Ukrainians joining Warsaw Pride parade won't stop fighting for LGBTQ+ people

Ukrainians joining Warsaw Pride parade won't stop fighting for LGBTQ+ people

June 25, 2022

Every one of the hundreds of Ukrainians who joined Warsaw Pride had their own war story.

The Polish capital’s population has swelled with people fleeing the war over the border to the east, some with little prospect of returning.

Many of them joined the LGBTQ+ march held in the city centre, an annual event which was re-tooled as part celebration, part anti-war protest in recognition of the brutal conflict raging just a few hours away.

The blue and yellow of the Ukrainian flag was waved among the sea of rainbow colours filling the city streets and the day began with a chant of ‘Slava Ukraini’, the rallying cry of the independence movement.

Kyiv Pride’s director Lenny Emson implored the crowd to ‘march for us, show your solidarity’ and to ‘share our pain’.

Pieces of Warsaw’s scattered Ukrainian community found each other in the vast crowd, walking through the streets of their temporary home, a city which they are depthlessly grateful too but also dream of leaving.

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Marisya Dranomyrova, 21, is draped in her flag. She says: ‘I left on February 13 before the war started because we knew something was going on.

‘I’m going home in two weeks, I’m so homesick. There’s no bombing in Kyiv now but I know that in a couple of months there could be again.

‘But I’m just too homesick. This a common thing among Ukrainians, many have returned home because of it.

‘I will be one of them too soon and I’m excited about it. I know I will be scared but being safe is nothing without home.’

Some carried placards to raise awareness of the plight of the fighters captured while defending the Azovstal steel plant.

Mariupol’s defenders held out until the bitter end while the rest of the ruined city fell under the control of Kremlin troops. In just a few days, they face execution.

Anna Ariabinska carries hers above her head for the TV cameras and journalists to see.

She said: ‘Today is an opportunity to tell the world about them and raise awareness.

‘The father of my children was living Mariupol when war broke out, he has been deported to the Russian Federation.’

Despite the horror, she is hopeful. Asked if she thinks she or her family will be able to go to the captured city again, she responds: ‘Of course.’

Maryna Muzychenko is from Zhytomyr. Hours before she hit the streets of Warsaw with a sign dedicated to the Azovstal fighters, 24 missiles were fired on her hometown.

Her family, she says, are safe but fear pervades the home she has been forced to leave.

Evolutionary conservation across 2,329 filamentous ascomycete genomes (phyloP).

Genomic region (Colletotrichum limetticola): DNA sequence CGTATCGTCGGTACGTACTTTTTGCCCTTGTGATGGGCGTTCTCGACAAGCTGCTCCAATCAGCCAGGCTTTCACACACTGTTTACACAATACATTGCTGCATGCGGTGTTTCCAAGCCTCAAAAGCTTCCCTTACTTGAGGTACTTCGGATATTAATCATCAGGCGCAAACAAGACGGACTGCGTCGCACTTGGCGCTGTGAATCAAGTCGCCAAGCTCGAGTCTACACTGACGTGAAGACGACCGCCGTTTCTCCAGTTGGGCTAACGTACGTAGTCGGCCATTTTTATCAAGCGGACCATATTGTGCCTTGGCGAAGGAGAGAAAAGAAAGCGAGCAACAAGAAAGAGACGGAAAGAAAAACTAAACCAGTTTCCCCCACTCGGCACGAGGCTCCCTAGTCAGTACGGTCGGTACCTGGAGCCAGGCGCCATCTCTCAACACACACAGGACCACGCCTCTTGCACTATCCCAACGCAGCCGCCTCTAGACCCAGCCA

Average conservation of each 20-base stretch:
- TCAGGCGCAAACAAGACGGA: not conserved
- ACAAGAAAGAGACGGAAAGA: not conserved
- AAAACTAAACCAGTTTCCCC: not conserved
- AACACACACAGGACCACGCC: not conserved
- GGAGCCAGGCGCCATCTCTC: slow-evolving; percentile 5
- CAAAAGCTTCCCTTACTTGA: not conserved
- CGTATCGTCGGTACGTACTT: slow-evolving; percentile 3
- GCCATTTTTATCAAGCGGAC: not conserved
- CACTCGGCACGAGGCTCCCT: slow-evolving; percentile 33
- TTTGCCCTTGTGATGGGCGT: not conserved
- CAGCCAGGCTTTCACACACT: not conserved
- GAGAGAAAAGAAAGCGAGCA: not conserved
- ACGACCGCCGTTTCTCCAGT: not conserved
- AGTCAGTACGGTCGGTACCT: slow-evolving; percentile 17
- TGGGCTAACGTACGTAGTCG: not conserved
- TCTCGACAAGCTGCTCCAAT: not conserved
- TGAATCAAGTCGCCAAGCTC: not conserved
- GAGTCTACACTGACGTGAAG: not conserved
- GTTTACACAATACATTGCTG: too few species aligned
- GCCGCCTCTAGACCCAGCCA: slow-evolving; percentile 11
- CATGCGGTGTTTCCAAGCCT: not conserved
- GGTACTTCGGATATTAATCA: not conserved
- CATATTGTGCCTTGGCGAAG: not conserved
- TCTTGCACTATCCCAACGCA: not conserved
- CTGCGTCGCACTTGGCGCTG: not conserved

The 24-year-old said: ‘Everyone is scared, there are so many explosions. It’s so unfair, I want justice, I can’t stand it anymore people are constantly nervous.’

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Yevhenila Kachanova, 27, told ‘On February 24, I picked up my bags and left Kyiv. I went home two weeks ago and the ghosts of war are still everywhere.

‘It’s in the atmosphere, it’s all anyone talks about. It’s not fear – it’s anger and wanting to fight what is happening.

’More than a dozen of Ukraine’s LGBTQ+ organisations were present in Warsaw, forbidden from gathering in their home country because of the strict martial law still in place.

Tamara Khrustalova, from the support group Insight, was among them. She said: ‘I left Kyiv for Lviv and we can’t return yet, it is still dangerous. The was is not going to be over in a few weeks or months.’

She continued: ‘I think in times of war, the challenges for LGBTQ+ are much the same as before, they just become worse.

‘You can still be beaten or humiliated if you are openly gay. This is what we are here to fight for – a society where everyone is able to make their own choices.’

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This year marks 50 years of Pride, so it seems only fitting that goes above and beyond in our ongoing LGBTQ+ support, through a wealth of content that not only celebrates all things Pride, but also share stories, take time to reflect and raises awareness for the community this Pride Month.

MORE: Find all of’s Pride coverage right here

And we’ve got some great names on board to help us, too. From a list of famous guest editors taking over the site for a week that includes Rob Rinder, Nicola Adams, Peter Tatchell, Kimberly Hart-Simpson, John Whaite, Anna Richardson and Dr Ranj, we’ll also have the likes Sir Ian McKellen and Drag Race stars The Vivienne, Lawrence Chaney and Tia Kofi offering their insights. 

During Pride Month, which runs from 1 – 30 June, will also be supporting Kyiv Pride, a Ukrainian charity forced to work harder than ever to protect the rights of the LGBTQ+ community during times of conflict, and youth homelessness charity AKT. To find out more about their work, and what you can do to support them, click here.

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